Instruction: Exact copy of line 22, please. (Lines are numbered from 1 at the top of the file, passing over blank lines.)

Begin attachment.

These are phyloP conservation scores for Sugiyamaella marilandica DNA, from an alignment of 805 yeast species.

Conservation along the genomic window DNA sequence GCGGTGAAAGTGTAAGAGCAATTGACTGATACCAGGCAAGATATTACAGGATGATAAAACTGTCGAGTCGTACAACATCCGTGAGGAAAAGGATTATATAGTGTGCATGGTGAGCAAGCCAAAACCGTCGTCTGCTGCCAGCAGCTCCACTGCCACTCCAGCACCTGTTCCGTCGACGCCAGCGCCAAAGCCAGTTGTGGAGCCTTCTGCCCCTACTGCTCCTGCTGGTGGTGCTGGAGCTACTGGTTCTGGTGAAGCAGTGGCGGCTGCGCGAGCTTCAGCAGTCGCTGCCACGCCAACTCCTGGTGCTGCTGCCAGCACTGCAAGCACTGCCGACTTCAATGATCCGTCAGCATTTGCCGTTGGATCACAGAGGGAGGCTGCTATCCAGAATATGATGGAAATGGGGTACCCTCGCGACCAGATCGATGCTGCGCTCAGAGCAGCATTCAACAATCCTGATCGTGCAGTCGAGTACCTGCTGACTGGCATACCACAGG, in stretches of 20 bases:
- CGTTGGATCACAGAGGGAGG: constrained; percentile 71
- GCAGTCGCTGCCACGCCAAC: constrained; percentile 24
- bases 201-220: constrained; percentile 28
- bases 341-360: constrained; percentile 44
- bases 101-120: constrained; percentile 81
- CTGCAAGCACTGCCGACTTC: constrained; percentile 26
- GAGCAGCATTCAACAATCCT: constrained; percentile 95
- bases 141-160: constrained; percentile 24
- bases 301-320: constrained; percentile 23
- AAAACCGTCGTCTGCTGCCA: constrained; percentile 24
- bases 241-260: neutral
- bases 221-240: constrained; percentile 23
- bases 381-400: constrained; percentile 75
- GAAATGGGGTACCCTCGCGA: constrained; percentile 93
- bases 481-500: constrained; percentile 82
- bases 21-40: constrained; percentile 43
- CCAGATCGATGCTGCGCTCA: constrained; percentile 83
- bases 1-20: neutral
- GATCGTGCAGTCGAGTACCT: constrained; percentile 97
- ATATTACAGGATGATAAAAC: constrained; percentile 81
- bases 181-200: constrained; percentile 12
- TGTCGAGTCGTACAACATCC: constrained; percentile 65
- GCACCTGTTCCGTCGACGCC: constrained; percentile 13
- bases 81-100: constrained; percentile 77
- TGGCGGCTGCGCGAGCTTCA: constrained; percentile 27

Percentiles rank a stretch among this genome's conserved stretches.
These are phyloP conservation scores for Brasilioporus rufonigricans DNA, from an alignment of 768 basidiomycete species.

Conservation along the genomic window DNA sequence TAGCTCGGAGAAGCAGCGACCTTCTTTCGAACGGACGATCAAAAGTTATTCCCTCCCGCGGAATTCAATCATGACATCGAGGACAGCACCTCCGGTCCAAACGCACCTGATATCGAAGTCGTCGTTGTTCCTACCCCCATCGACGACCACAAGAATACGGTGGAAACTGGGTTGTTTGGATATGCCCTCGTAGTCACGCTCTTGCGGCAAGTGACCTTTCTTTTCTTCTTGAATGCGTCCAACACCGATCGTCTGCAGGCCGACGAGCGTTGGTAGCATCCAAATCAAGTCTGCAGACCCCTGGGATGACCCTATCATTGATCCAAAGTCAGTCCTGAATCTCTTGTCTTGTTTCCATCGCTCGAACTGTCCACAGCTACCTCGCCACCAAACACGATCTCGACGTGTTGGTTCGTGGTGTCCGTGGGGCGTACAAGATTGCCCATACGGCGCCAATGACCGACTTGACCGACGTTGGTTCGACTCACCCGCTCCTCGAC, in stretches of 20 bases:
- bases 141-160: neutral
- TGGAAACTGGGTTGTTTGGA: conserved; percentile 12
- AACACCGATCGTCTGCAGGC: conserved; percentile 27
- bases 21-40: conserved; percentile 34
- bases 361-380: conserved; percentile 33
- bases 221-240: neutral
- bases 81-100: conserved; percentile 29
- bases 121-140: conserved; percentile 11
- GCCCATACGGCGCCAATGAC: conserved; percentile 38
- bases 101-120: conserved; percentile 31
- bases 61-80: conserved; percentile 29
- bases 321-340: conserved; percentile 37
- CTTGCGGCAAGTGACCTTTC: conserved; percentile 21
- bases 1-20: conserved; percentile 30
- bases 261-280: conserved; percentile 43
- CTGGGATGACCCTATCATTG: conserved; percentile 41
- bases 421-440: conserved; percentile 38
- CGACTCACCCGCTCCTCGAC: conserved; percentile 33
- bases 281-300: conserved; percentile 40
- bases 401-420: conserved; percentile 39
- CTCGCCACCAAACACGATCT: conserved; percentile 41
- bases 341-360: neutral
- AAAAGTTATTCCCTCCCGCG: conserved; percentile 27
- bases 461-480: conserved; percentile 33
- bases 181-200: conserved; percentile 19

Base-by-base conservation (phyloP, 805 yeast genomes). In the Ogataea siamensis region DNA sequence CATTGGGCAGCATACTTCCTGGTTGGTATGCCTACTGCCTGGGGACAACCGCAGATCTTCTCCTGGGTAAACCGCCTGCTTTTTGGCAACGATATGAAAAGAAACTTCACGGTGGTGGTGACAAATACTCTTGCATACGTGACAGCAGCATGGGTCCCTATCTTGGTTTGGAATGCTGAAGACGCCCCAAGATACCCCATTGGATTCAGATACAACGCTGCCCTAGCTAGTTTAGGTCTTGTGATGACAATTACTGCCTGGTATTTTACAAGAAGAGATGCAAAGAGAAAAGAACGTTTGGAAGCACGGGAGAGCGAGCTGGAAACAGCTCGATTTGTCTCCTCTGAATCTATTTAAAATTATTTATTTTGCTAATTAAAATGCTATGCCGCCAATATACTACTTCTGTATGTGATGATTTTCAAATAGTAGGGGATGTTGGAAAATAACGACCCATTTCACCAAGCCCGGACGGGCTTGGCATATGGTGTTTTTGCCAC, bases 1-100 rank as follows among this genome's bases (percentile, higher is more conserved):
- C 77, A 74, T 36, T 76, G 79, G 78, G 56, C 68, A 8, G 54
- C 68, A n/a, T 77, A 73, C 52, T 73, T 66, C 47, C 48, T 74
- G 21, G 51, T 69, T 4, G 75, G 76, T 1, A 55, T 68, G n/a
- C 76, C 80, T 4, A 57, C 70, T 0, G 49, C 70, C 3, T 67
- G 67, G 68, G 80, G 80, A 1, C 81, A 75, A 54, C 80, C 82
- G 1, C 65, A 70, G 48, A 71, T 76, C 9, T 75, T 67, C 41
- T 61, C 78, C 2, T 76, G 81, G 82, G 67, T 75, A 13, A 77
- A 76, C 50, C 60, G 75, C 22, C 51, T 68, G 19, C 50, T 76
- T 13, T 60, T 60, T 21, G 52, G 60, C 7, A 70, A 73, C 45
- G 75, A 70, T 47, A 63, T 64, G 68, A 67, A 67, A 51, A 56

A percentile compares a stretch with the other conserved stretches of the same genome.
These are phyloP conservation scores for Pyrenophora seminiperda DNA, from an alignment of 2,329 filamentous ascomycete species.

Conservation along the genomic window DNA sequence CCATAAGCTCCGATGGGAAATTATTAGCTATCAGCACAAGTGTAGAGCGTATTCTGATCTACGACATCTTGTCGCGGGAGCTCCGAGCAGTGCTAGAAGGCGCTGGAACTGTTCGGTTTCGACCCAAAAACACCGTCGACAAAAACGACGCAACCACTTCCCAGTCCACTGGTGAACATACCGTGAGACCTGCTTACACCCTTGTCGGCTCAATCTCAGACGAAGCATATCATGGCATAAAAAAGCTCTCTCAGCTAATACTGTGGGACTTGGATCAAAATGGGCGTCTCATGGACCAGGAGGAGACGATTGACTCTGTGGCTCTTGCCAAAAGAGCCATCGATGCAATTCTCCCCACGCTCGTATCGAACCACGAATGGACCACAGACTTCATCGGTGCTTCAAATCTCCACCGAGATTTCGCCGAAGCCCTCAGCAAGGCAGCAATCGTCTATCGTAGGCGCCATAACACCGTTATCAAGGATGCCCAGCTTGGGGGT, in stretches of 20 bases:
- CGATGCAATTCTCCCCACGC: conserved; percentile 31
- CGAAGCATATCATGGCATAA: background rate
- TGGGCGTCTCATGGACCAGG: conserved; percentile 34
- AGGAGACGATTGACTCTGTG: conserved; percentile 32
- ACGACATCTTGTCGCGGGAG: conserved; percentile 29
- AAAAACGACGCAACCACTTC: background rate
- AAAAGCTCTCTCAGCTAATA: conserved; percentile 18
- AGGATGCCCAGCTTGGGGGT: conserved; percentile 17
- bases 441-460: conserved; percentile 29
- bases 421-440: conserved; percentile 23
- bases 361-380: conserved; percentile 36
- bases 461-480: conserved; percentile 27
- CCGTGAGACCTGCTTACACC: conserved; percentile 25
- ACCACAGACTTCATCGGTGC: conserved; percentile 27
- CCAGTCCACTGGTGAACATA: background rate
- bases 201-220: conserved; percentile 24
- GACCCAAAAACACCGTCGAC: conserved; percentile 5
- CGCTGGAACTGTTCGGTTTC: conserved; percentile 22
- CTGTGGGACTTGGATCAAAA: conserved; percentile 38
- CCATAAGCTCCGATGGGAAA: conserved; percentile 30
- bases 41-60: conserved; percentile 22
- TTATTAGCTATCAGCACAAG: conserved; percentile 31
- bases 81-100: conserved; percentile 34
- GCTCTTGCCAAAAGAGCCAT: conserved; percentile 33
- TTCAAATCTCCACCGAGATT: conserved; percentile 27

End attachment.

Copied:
- ATATTACAGGATGATAAAAC: constrained; percentile 81